This is a point known as the Hayflick limit.

But, they discovered an enzyme that’s created in cells that reproduce often like skin cells and more so in stem cells called telomerase that actually lengthens and prevents the shortening of telomeres, meaning the cells and tissues survive much longer before hitting the Hayflick limit.

This was a big deal, and won the Nobel Prize for Physiology and Medicine in 2009.

But the drug that’s really got everyone talking these days is metformin.

Metformin is a drug that’s been used since the 1950s to treat diabetes, so it’s nothing new. But researchers started noticing something over the decades.

Patients who took metformin tended to live longer and suffer from fewer age-related illnesses. One study found that diabetics on metformin not only lived longer than diabetics who aren’t on metformin, they lived longer than non-diabetic people as well.

You really can’t talk about aging research without talking about Aubrey De Grey. He’s the founder and head scientist at the SENS Research Foundation and the SENS foundation has pinpointed 7 different categories of cellular damage that leads to aging and has set about fixing them one by one.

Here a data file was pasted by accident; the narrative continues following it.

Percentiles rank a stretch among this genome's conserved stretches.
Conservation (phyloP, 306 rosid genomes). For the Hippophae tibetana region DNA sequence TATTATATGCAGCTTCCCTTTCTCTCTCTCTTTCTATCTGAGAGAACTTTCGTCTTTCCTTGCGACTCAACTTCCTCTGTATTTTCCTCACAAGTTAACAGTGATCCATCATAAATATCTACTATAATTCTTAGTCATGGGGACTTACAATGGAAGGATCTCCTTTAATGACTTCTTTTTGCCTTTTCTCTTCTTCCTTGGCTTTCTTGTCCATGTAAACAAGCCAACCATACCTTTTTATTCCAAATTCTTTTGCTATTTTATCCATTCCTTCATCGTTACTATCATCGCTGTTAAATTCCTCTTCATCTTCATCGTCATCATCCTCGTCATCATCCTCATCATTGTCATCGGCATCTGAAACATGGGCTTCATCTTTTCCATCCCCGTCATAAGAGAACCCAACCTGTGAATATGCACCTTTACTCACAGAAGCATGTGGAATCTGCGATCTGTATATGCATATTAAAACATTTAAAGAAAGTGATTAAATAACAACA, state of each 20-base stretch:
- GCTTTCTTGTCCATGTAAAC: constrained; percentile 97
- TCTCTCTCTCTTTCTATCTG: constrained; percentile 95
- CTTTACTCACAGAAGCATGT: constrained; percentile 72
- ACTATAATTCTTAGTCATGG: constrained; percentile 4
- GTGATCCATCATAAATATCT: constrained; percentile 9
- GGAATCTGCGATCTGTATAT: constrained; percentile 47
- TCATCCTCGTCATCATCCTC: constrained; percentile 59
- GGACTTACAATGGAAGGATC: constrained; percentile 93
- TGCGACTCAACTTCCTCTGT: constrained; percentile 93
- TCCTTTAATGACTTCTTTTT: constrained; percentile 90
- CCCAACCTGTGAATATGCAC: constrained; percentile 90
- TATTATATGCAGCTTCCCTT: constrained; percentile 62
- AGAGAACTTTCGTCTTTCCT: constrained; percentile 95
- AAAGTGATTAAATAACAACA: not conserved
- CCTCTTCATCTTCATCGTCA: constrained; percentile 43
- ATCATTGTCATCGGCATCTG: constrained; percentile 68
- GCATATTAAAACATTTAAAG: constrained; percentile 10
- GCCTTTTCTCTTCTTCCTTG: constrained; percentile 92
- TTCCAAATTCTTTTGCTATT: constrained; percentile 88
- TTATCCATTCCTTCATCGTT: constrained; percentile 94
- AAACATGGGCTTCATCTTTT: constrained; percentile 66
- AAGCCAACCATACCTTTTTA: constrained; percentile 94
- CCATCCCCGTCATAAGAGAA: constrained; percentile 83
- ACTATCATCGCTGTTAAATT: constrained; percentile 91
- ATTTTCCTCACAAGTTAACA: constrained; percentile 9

But of course, the ultimate option is nanobots.

Swarms of blood-cell size robots that can be programmed to repair tissues, destroy tumors, clean blockages in our arteries and physically connect neurons are the ultimate life expander.

3D Printing, AI, and The Future of Design With Greg Porter from Greg’s Garage

Greg Porter is an architect, designer, maker and the host of the YouTube channel Greg’s Garage, where he builds cool designs and solutions using 3D printing and fabrication machines that he built with his own hands.

In this interview, we talk about his journey to being an architect, what moves him as a maker and designer, and the future of design as we integrate our creativity with artificial intelligence.

You can find more about Greg on his website, www.gregsgaragekc.com.

You can also subscribe to his YouTube channel at https://www.youtube.com/channel/UCPy-ulK_kHKVnSmb62uOncg

Elon Musk’s 2017 SpaceX Update For Mars